Moderate teacher engagement
- A collection of objects (for example, blocks, counters, toys, students’ shoes). Objects can be similar to or different from each other. Choose objects that can be sorted by more than one attribute, such as color, type, or shape. (Tip: Color is a good starting point because it is the easiest attribute for students to sort.)
- Sorting cards: One sorting card for each attribute you want students to use to sort the collection of objects. Use our free printables or create your own cards.
- Choose a collection of sorting cards to use based on your collection of objects and the attributes you would like children to focus on (use the examples [LINK] or create your own)
- Choose objects that can be sorted in more than one way. (TIP: You can begin with having children sort by color or type or shape. Color is the easiest attribute for children to sort by.)
- Set out a timer.
- Make sure that you have some objects in the collection that match each of the sorting cards.
- Students draw a sorting card. Make sure students understand the sorting rule (for example, blue items and non-blue items).
- Using a timer of 1 minute or shorter, have children sort a collection of 10 objects by those that fit the sorting rule and those that do not (e.g., blue items vs. non-blue items) before the timer runs out. Use a longer timer if children need it.
- To play another round, students recombine the two sets of objects and draw another sorting card.
Checks for Understanding
To deepen children’s learning about early math concepts, talk and ask questions while doing this activity together. Here are some examples to get you started.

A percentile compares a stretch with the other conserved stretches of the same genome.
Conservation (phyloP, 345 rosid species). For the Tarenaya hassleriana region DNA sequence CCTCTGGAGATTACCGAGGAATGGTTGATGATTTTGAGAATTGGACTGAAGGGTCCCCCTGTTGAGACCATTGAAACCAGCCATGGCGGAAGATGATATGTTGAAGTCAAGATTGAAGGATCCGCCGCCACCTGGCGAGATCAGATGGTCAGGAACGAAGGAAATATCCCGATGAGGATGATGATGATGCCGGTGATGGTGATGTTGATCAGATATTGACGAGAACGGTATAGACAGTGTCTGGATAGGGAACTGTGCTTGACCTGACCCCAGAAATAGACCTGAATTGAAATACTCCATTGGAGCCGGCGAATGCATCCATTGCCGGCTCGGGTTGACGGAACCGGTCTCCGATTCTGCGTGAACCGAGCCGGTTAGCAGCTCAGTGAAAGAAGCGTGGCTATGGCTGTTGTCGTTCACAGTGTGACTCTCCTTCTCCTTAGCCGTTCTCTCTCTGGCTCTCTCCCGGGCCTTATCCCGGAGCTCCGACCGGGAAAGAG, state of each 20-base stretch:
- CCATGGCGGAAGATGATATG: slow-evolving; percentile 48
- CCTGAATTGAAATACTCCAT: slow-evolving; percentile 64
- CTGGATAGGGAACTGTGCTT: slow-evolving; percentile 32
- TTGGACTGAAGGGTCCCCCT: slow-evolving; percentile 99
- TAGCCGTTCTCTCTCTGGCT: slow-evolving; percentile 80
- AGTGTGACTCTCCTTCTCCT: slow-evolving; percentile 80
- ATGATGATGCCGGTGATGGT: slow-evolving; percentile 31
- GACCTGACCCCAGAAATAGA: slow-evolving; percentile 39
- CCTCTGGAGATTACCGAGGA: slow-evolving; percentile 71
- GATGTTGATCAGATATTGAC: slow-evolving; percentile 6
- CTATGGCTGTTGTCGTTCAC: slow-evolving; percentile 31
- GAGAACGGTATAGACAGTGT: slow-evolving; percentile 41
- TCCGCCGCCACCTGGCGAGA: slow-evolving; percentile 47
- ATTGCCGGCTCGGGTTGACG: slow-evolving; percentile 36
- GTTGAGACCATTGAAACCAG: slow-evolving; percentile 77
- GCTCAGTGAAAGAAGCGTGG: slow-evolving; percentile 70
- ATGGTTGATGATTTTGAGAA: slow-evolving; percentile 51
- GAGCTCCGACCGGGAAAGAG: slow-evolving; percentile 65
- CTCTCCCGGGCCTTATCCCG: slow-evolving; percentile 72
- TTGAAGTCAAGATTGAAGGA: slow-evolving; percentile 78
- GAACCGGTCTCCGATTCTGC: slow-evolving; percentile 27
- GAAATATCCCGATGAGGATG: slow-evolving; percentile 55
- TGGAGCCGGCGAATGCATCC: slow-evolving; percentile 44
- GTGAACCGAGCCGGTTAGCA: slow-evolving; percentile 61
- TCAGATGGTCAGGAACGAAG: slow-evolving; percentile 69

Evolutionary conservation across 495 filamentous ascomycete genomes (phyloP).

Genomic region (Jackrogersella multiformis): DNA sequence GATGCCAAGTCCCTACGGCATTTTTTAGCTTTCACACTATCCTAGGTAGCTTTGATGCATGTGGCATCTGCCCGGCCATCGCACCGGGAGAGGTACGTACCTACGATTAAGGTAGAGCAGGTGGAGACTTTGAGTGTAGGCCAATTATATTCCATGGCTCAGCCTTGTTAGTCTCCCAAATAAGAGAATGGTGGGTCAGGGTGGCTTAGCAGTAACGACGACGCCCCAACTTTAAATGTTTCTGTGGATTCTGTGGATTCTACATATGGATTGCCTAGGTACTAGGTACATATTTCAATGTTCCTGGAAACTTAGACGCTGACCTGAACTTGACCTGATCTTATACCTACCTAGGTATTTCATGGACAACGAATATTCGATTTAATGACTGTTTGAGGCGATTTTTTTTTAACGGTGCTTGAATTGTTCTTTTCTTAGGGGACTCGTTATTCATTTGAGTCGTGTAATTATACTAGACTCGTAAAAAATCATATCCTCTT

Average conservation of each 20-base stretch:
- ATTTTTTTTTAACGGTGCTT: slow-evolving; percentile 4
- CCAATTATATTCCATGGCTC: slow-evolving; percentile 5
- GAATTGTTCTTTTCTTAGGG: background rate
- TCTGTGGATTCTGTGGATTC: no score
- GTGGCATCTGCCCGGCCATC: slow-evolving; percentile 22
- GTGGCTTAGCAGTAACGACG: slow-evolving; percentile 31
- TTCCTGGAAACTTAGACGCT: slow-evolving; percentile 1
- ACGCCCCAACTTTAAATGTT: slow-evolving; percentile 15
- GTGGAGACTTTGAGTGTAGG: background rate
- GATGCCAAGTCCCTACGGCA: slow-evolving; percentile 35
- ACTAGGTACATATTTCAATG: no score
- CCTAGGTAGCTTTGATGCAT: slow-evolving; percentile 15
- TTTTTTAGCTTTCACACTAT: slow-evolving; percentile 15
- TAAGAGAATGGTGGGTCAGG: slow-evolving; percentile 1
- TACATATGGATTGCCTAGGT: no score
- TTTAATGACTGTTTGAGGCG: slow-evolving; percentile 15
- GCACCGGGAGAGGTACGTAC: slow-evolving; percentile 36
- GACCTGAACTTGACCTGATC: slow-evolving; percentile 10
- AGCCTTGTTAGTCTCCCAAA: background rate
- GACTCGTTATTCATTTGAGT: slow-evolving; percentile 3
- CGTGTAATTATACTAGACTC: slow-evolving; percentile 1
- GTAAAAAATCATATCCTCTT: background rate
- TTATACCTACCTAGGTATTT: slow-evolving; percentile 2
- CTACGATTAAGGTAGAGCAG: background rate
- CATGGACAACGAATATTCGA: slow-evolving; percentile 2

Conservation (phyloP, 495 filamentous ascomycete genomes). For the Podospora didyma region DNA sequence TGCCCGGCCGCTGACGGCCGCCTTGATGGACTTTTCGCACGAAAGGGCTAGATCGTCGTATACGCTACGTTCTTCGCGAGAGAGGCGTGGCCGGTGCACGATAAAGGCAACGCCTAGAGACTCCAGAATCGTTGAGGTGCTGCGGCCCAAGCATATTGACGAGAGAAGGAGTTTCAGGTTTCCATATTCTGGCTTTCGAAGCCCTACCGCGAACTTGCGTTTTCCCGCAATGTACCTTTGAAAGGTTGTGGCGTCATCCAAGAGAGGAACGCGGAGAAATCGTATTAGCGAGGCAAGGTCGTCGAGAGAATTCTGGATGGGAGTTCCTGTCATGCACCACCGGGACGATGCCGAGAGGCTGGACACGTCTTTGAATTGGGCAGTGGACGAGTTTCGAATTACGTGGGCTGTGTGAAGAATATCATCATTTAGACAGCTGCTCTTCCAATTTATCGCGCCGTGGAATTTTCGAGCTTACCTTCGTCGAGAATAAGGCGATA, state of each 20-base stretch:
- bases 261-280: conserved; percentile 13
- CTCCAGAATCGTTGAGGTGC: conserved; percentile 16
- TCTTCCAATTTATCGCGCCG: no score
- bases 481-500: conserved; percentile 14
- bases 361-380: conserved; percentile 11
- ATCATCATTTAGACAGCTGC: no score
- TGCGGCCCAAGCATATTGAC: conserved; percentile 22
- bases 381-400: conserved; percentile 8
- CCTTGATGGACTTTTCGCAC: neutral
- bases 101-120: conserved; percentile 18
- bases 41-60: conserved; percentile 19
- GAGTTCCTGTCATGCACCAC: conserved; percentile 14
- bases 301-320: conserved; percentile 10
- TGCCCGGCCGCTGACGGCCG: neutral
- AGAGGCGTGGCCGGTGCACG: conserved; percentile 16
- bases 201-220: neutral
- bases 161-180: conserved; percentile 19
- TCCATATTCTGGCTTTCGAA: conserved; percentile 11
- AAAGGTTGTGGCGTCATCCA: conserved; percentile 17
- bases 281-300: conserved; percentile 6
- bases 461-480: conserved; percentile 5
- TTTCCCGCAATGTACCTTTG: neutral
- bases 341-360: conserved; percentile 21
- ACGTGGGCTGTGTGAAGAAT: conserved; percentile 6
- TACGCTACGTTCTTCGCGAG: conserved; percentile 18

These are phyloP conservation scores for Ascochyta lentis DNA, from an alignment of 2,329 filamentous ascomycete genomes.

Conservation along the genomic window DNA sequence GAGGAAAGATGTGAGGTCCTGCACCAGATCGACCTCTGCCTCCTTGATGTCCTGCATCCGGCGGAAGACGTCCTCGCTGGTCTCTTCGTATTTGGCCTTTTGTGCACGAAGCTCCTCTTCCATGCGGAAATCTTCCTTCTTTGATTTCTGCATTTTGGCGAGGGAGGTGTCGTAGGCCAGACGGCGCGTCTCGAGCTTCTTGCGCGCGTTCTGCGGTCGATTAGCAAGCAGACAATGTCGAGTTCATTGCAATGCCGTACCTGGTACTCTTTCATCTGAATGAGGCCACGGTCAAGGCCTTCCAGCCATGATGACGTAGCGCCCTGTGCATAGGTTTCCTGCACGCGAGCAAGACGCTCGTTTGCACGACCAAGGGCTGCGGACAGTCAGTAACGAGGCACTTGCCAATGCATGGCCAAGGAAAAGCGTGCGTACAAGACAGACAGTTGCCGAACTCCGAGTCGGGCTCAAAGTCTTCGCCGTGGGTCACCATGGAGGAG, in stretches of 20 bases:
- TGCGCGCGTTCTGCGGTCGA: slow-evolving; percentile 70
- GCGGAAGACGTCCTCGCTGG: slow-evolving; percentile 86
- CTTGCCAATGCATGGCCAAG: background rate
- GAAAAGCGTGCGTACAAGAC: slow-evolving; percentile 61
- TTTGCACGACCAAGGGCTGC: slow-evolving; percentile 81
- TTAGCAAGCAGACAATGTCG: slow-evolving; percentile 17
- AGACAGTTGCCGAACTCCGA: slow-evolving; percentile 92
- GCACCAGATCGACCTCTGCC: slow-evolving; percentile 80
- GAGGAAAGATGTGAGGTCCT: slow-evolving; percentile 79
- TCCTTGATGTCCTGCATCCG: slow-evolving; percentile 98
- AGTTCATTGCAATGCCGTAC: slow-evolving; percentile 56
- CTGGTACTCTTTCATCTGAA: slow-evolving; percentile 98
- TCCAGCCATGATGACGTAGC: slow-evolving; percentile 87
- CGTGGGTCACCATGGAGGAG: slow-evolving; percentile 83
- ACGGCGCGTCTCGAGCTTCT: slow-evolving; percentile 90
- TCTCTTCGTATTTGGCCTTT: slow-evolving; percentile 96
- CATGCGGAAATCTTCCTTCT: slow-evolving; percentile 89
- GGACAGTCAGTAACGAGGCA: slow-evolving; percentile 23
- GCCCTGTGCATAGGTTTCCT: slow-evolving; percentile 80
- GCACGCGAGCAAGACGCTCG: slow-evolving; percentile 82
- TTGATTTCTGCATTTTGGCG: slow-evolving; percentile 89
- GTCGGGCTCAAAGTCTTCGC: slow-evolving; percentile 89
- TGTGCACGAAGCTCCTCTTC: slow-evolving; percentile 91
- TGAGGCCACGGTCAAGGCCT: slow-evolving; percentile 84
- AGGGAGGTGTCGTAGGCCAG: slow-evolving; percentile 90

- “We’re looking for things that are green. What color is this block? Is that the same as or different from the color we’re looking for?”
- “What attributes do all the pictures on the card have in common? What is the same about them?”
- “Should this counting bear go in the set of red objects or non-red objects?”
- Before discussing the sorting rule: “If we use this sorting card, where would this block go? How do you know?”
- “Are there more things that are blue or not blue?”
Once you have tried out the activity, here are some other things you can do. Try these modifications to keep the activity interesting and challenging for students all year.
- Remove the timer entirely if students are still learning how to sort.
- Tell the children the sorting rule, rather than using the cards.
- Change the number of objects in the collection that need to be sorted.
- Offer a range of sand timers (for example, timers set to 30 seconds or 1, 3, or 5 minutes) and invite students to choose which timer to use.
- Add sorting rules that focus on other domains of math, such as shapes, numbers less than or greater than another number, or length.
- Have one student be the Sorter and one student be the Guesser. The Sorter secretly looks at the rule and starts Sorting. The Guesser has to guess the rule before time runs out.
- Have students come up with their own sorting rules.
- Sorting Groceries: Sorting Groceries – Sort play food. Before starting, elicit children’s stories about the grocery store or putting away groceries at home. Depending on children’s experiences or preferences, they can be grocery store workers or a family sorting groceries.
- Sorting Animals: Sort plastic animal toys by where we usually see them (land, water, air), or what they eat (carnivores vs herbivores).